help with my first use of a class

Bruno Desthuilliers onurb at xiludom.gro
Fri Oct 20 11:17:30 CEST 2006


BartlebyScrivener wrote:
> I am a mere hobbyist. Spent several hours trying to make a class,
> because I think this is an occasion where I need one. But I can't make
> it work.
> 
> This code "works" (only because of the global c, which I know I'm
> supposed to avoid, by using a Class). I edited the rest to leave out
> the irrelevant formatting and printing of the quotations.
> 
> I've read about Classes several times, but I don't "get" them yet.

Think of a class as both a "blueprint" for objects and a factory
creating these objects. The class lets you define the attributes and
behaviors of it's instances.

> Obviously. If I can solve one real life problem like this, then maybe
> I'll see the light.
> 
> If I understand the power of Classes correctly, I could make one that
> would allow me to make a new instance that would connect to, say, an
> SQLite3 db instead of the Access db, as well as to create more methods
> that will do different SQL searches.


> Thank you for any help,
> 
> 
> import mx.ODBC.Windows as odbc
> import sys
> import random
> 
> def connect():
>     global c
>     db='DSN=Quotations'
>     conn = odbc.DriverConnect(db)
>     c = conn.cursor()
> 
> def random_quote():
>     """
>     Counts all of the quotes in MS Access database Quotations2005.mdb.
>     Picks one quote at random and displays it using textwrap.
>     """
>     c.execute ("SELECT COUNT(Quote) FROM PythonQuoteQuery")
>     # Yields the number of rows with something in the quote field
>     total_quotes = c.fetchone()
>     # Get a random number somewhere between 1 and the number of total
> quotes
>     quote_number = (random.randint(1, total_quotes[0]),)
>     # Select a quote where the ID matches that number
>     c.execute ("SELECT Author, Quote FROM PythonQuoteQuery WHERE ID=?",
> quote_number)
>     quote = c.fetchone()
>     blah blah blah
> 
> def print_quote()
>     code to format and print the quote (which will also have to be
> global, unless I learn Classes!)
> 

Ever wondered what arguments and return values were for ?-)

> if __name__ == '__main__':
>     if len(sys.argv) == 1:
>         connect()
>         random_quote()
>         print_quote()
> 

First, notice that you *don't* need a class here to avoid globals.
Learning to use function as *functions* (ie: taking arguments and
returning values) instead of procedure would help:

def random_quote(cursor):
  c.execute ("SELECT COUNT(Quote) FROM PythonQuoteQuery")
  total_quotes = c.fetchone()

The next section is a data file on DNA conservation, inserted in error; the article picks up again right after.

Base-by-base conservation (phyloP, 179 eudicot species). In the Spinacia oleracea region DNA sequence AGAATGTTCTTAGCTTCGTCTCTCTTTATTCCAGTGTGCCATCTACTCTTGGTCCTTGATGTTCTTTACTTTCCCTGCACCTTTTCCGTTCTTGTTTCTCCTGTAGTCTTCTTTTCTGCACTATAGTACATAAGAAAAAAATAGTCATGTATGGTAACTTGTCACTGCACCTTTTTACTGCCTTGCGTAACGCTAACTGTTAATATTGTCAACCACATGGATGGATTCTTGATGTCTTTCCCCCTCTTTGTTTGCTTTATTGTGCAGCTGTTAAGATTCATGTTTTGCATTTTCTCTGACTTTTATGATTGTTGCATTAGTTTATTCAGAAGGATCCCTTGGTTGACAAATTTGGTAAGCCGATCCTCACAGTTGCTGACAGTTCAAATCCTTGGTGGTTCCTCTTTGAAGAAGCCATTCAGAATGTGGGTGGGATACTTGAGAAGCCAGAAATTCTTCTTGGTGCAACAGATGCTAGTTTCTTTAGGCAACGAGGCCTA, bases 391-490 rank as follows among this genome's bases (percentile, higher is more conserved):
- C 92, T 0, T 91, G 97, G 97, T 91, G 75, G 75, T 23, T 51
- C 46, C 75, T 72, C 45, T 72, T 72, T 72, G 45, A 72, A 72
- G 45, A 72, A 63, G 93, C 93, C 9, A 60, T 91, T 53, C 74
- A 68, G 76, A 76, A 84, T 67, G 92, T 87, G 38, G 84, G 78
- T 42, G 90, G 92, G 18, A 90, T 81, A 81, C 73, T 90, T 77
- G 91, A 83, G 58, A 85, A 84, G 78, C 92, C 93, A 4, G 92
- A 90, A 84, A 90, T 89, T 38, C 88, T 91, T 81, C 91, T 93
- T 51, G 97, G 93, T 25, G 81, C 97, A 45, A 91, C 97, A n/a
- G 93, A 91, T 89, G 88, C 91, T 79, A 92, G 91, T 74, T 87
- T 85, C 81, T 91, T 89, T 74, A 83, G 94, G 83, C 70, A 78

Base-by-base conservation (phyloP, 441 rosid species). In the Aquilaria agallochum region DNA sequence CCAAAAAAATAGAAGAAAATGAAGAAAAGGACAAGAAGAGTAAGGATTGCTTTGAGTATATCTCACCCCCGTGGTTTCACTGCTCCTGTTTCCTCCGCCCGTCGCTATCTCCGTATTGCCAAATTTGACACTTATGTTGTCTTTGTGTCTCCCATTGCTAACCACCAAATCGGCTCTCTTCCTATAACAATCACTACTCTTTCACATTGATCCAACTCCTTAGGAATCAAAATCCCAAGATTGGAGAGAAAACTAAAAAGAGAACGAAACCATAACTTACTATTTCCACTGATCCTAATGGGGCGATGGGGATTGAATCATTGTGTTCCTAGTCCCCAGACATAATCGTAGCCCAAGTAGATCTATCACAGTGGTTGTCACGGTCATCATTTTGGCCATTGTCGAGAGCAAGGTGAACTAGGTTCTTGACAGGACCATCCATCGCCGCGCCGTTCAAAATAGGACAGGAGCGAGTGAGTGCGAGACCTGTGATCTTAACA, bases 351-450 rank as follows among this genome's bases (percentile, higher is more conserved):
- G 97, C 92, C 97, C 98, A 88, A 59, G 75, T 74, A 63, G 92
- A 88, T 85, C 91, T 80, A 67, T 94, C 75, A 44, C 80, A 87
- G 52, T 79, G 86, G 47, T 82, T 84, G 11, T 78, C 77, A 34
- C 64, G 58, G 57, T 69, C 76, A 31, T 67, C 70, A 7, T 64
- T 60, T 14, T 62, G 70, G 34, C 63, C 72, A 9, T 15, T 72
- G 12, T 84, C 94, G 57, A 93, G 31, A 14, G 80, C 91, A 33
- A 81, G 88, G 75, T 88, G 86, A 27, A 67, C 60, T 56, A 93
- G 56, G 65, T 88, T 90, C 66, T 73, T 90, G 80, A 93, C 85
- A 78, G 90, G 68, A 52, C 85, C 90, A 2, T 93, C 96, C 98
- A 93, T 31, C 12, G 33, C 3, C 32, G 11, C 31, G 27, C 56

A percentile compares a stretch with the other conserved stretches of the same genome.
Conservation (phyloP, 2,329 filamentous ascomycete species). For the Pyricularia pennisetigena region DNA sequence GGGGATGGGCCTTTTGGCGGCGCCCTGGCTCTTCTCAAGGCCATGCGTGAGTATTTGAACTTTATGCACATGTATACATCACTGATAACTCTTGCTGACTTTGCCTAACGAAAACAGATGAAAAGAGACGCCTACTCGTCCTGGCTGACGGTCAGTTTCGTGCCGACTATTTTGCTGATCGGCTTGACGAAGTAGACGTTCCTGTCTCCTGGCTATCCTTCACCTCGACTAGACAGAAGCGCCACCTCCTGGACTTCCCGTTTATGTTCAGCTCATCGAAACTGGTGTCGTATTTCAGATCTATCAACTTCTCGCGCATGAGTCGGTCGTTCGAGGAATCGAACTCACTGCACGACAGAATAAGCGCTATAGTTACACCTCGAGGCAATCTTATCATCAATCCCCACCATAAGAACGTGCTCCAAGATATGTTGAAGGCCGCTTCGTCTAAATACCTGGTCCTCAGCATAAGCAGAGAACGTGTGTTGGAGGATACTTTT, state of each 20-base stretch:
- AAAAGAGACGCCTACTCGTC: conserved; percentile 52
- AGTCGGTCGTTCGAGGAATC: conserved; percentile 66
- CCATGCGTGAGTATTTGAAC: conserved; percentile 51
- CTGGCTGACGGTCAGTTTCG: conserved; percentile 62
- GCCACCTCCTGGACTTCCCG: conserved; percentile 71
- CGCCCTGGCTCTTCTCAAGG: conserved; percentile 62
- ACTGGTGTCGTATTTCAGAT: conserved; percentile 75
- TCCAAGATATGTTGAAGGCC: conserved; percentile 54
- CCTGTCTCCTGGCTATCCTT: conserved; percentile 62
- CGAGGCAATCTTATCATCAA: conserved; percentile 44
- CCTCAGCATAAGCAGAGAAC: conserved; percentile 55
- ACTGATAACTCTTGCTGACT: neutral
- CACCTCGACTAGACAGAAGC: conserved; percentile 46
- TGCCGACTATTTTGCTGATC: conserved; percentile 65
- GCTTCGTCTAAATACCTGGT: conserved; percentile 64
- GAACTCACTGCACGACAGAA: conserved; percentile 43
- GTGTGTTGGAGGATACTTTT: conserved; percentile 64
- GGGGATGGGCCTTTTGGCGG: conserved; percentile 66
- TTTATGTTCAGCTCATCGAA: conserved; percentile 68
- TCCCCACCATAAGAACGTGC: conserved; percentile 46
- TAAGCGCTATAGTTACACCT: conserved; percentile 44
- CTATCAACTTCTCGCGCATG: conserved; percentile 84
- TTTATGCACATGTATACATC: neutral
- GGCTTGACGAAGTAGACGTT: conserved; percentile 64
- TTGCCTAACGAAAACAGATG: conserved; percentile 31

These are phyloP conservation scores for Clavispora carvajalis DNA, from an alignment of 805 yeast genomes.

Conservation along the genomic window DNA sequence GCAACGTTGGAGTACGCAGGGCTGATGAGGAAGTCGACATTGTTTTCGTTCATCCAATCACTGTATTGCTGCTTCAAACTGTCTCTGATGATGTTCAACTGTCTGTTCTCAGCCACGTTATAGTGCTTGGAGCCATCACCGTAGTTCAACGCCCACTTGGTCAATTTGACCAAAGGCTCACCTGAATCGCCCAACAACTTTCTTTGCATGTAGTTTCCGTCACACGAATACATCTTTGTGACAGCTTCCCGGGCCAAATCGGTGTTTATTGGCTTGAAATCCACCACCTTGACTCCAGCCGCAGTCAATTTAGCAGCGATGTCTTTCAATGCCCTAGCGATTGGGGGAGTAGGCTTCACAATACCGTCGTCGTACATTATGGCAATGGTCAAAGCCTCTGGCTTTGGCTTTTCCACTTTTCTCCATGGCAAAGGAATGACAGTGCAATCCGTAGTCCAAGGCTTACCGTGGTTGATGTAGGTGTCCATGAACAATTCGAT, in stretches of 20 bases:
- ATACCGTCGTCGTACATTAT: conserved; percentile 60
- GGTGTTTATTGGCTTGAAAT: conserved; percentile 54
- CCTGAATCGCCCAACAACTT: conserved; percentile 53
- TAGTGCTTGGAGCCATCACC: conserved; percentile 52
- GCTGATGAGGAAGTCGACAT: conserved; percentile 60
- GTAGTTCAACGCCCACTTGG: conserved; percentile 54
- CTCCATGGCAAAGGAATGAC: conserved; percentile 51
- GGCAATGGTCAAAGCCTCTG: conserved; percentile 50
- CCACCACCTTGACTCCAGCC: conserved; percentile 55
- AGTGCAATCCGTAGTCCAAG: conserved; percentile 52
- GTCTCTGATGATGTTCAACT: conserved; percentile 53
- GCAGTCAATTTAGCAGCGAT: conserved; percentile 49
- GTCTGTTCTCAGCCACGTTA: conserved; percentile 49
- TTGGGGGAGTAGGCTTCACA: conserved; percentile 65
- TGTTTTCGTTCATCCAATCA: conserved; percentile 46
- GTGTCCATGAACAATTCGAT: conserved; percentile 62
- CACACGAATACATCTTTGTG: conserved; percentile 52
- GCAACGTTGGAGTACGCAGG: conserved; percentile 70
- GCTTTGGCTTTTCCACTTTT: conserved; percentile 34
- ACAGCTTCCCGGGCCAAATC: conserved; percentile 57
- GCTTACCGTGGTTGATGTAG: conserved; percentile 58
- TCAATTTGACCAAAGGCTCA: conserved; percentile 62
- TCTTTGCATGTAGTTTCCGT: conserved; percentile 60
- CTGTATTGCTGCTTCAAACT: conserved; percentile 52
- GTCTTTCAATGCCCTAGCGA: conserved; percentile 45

quote_number = (random.randint(1, total_quotes[0]),)
  c.execute (
    "SELECT Author, Quote FROM PythonQuoteQuery WHERE ID=?",
     quote_number
  )
  return c.fetchone()

def format_quote(quote):
  # code here
  return formatted_quote

def main(*args):
  if len(args) < 2:
    print >> sys.stderr, "Missing dsn arg\nusage : %s dsn" % args[0]
    return 1
  dsn = args[1]
  try:
    conn = odbc.DriverConnect(dsn)
  except <SomeODBCErrorHere>, e:
    print >> sys.stderr "Cannot connect to %s : %s" % (dsn, e)
    return 1
  quote = random_quote(conn.cursor())
  print format_quote(quote)
  conn.close()
  return 0

if __name__ == '__main__':
  sys.exit(main(*sys.argv))


Now for an OO version - that won't buy you much IMHO:

class SQLFortune(object):
  def __init__(self, dsn):
    self._dsn = dsn
    self._cnx = None

  @apply
  def connection():
    def fget(self):
      if self._cnx is None:
        self._cnx = odbc.DriverConnect(self.dsn)
      return self._cnx
    def fset(self, _):
      raise AttributeError("Attribute is read-only")
    return property(**locals())

  def random_quote(self):
    c = self.connection.cursor()
    c.execute ("SELECT COUNT(Quote) FROM PythonQuoteQuery")
    total_quotes = c.fetchone()
    quote_number = (random.randint(1, total_quotes[0]),)
    c.execute (
      "SELECT Author, Quote FROM PythonQuoteQuery WHERE ID=?",
       quote_number
    )
    return c.fetchone()

  def format_quote(self, quote):
    # code here
    return formatted_quote

  def close(self):
    try: self._cnx.close()
    except: pass

def main(*args):
  if len(args) < 2:
    print >> sys.stderr, "Missing dsn arg\nusage : %s dsn" % args[0]
    return 1
  dsn = args[1]
  fortune = SQLFortune(dsn)
  print fortune.format_quote(fortune.random_quote())
  fortune.close()
  return 0

if __name__ == '__main__':
  sys.exit(main(*sys.argv))


-- 
bruno desthuilliers
python -c "print '@'.join(['.'.join([w[::-1] for w in p.split('.')]) for
p in 'onurb at xiludom.gro'.split('@')])"



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